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It may sound absurd to some, but there is such thing as centrist propaganda:

http://www.fair.org/index.php?page=1492


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There is a notion -- widely believed in the mainstream media -- that while there is propaganda of the left and propaganda of the right, there is no such thing as propaganda of the center. In this view, the center doesn't produce propaganda, it produces straight news. Mainstream journalists typically explain: "We don't tilt left, we don't tilt right. We're straight down the middle of the road. We're dead center."

When mainstream journalists tell me during debates that "our news doesn't reflect bias of the left or the right," I ask them if they therefore admit to reflecting bias of the center. Journalists react as if I've uttered an absurdity: "Bias of the center! What's that?"

It is a strange concept to many in the media. They can accept that conservatism or rightism is an ideology that carries with it certain values and opinions, beliefs about the past, goals for the future. They can accept that leftism carries with it values, opinions, beliefs. But being in the center -- being a centrist -- is somehow not having an ideology at all. Somehow centrism is not an "ism" carrying with it values, opinions and beliefs.

Center Not "Dead": It Moves

The journalistic center is not inert. It moves. It shifted slightly leftward in the mid-'70s in the wake of Watergate when reporters were allowed greater latitude for independent inquiry. In the '80s the journalistic center veered strongly rightward.

The two main establishment papers -- the New York Times and the Washington Post -- are the primary propaganda organs of the center, though editorially they've tilted rightward throughout the '80s. As soon as Ronald Reagan was inaugurated in 1981, for example, both papers began promoting White House charges that the Soviets were the primary source of terrorism in the world. Despite some conservative positions, however, the two papers are best seen as organs of the (corporate) center.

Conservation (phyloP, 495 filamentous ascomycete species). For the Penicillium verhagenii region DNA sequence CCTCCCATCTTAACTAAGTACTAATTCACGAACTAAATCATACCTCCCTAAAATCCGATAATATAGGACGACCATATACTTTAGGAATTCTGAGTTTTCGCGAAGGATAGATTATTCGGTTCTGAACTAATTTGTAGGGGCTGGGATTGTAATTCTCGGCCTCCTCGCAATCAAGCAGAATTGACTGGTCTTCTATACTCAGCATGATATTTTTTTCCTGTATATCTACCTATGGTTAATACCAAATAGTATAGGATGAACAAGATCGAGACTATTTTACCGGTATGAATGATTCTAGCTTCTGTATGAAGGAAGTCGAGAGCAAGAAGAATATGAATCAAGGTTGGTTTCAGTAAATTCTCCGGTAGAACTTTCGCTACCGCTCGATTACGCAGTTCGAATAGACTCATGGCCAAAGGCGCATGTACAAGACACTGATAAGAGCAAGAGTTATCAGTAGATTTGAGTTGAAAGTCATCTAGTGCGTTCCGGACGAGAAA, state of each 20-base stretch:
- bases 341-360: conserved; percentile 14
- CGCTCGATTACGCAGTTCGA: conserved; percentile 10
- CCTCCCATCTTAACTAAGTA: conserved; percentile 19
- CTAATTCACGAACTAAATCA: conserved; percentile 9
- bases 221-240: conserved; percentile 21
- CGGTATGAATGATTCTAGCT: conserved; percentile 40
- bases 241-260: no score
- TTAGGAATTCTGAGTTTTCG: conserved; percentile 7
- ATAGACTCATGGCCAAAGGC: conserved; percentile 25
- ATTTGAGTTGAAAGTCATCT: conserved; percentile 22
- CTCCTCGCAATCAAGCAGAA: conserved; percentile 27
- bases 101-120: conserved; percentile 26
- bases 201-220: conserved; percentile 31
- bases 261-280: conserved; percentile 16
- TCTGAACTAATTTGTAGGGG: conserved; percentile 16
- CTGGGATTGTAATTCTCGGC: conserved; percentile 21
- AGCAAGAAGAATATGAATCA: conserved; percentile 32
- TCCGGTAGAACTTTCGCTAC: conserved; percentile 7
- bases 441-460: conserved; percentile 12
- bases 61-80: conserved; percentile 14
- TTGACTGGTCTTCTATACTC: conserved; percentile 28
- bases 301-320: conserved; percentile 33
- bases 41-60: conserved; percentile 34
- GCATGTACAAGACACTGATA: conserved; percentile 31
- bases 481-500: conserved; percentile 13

The centrists in TV news have also been tilting rightward. FAIR's study of Nightline, perhaps TV's most influential news show, found a conservative slant toward "experts" from the white, male establishment. The left was generally excluded. Nightline's four most frequent guests were all Reagan sympathizers: Henry Kissinger, Alexander Haig, Elliott Abrams and Jerry Falwell. MacNeil/Lehrer's guest list seems even more conservative and elite than Nightline's -- which is why the National Conservative Political Action Conference voted MacNeil/Lehrer "the most balanced network news program." According to The Progressive (7/87), co-anchor Jim Lehrer dislikes wasting time interviewing critics from peace or public interest groups, whom he refers to as "moaners" and "whiners."

But instead of belaboring the point that the centrist media are currently tilting rightward, I'd like to address some elements of centrist news propaganda that are somewhat constant.

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Centrist propaganda can sometimes contain blunt social criticism -- especially of someone else's system. A news story in the New York Times (7/23/89) on political discontent in Japan carried this headline: "Trembling at the Top: Japan's Ruling Elite Faces a Fed-Up People." The Times, which has little trouble identifying a "ruling elite" in Japan, has never been able to discern such an elite in the U.S. in all its voluminous reporting on our political-economic system.

According to centrist propaganda, not only is the U.S. without a "ruling elite," the U.S. is also without an "empire" -- unlike other countries. The big bad Soviet Union has an empire. Lowly Vietnam has an empire. In the thousands of mainstream news stories we've seen on the Nicaraguan revolution, never once has it been counterposed to "Washington's empire." In the New York Times, "U.S. imperialism" is one of those dubious concepts that only appears between quotation marks.

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In foreign coverage, the key signature of centrist propaganda is the portrayal of the U.S. as mediator or peacemaker. If rightist propaganda sees the U.S. caving in to Communism and terrorism around the world, and leftist propaganda sees the U.S. subverting governments and Third World movements in the interests of a corporate elite and blind anti-Communism, then centrist propaganda sees the U.S. going around the world doing good, mediating in the cause of peace.